Labour leader Jeremy Corbyn has announced that an independent inquiry will take place into anti-Semitism and other forms of racism within the party. The probe will be led by Shami Chakrabarti, former head of campaign group Liberty, who will consult with the Jewish community and other minority groups.
Corbyn has also announced plans to propose a new "code of conduct" on racism when the national executive committee meets in May this year. The code of conduct is set to include guidance on "acceptable behaviour and use of language".
The probe follows the suspension of MP Naz Shah and ex-London mayor Ken Livingstone amid anti-Semitism claims. Shah apologised after making anti-Semitic statements on social media, whilst Livingstone made comments about Adolf Hitler being a "Zionist".
The new "code of conduct" will make it "explicitly clear for the first time" that the party will not tolerate any form of racism among its members.
"Labour is an anti-racist party to its core and has a long and proud history of standing against racism, including antisemitism. I have campaigned against racism all my life and the Jewish community has been at the heart of the Labour party and progressive politics in Britain for more than 100 years," Corbyn was quoted as saying by the Guardian, on 29 April.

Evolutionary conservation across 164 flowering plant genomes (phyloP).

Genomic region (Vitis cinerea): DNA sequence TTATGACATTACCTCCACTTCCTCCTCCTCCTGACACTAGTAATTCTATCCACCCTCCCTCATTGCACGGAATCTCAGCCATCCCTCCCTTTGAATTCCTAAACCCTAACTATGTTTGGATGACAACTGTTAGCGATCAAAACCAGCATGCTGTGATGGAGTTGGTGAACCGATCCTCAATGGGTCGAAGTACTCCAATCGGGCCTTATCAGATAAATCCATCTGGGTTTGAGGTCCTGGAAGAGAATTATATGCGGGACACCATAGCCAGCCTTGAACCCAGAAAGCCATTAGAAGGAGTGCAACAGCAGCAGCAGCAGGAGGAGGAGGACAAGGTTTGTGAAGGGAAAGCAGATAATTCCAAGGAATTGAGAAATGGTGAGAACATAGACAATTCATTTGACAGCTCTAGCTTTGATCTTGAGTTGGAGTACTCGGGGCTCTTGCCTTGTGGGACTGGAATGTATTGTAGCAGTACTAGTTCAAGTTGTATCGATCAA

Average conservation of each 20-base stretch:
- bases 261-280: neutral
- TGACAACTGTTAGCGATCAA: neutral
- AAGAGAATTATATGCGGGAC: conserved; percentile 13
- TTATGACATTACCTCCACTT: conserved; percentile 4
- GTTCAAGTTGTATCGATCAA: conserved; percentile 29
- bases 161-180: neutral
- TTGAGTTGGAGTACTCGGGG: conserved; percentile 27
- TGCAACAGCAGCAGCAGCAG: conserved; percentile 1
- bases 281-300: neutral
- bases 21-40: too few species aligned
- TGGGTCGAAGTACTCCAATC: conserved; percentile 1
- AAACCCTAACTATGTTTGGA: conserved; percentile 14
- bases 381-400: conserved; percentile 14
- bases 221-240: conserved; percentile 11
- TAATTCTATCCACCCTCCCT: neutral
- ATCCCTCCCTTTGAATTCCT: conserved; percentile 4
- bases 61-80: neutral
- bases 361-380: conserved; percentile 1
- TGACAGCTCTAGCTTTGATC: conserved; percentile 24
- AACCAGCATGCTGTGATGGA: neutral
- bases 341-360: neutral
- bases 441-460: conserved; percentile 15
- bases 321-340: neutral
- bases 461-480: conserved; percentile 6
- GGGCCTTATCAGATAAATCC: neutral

"We have taken decisive action over allegations of anti-Semitism since I became leader, suspending all those involved from membership, and have set up an inquiry under Baroness Royall into reports of anti-Semitism in the Oxford University Labour club and elsewhere."
He added: "There is no place for anti-Semitism or any form of racism in the Labour party, or anywhere in society, and we will make sure that our party is a welcoming home to members of all communities."
Corbyn has faced sustained calls to banish his long-time ally from the party whilst the former London Mayor was lambasted by his own party members who called him a "Nazi apologist". Refusing to apologise, Livingstone called for a Labour inquiry to reinstate him.
"Everything I said yesterday was true and I will be presenting the academic book about that to the Labour Party inquiry," he said, speaking to the Evening Standard.
He claimed he had first made the same comments about Hitler being a Zionist 30 years ago which was known to party members. London mayor hopeful Sadiq Khan also called for his sacking from the party, along with some members of the shadow cabinet.
The inquiry is set to last two months.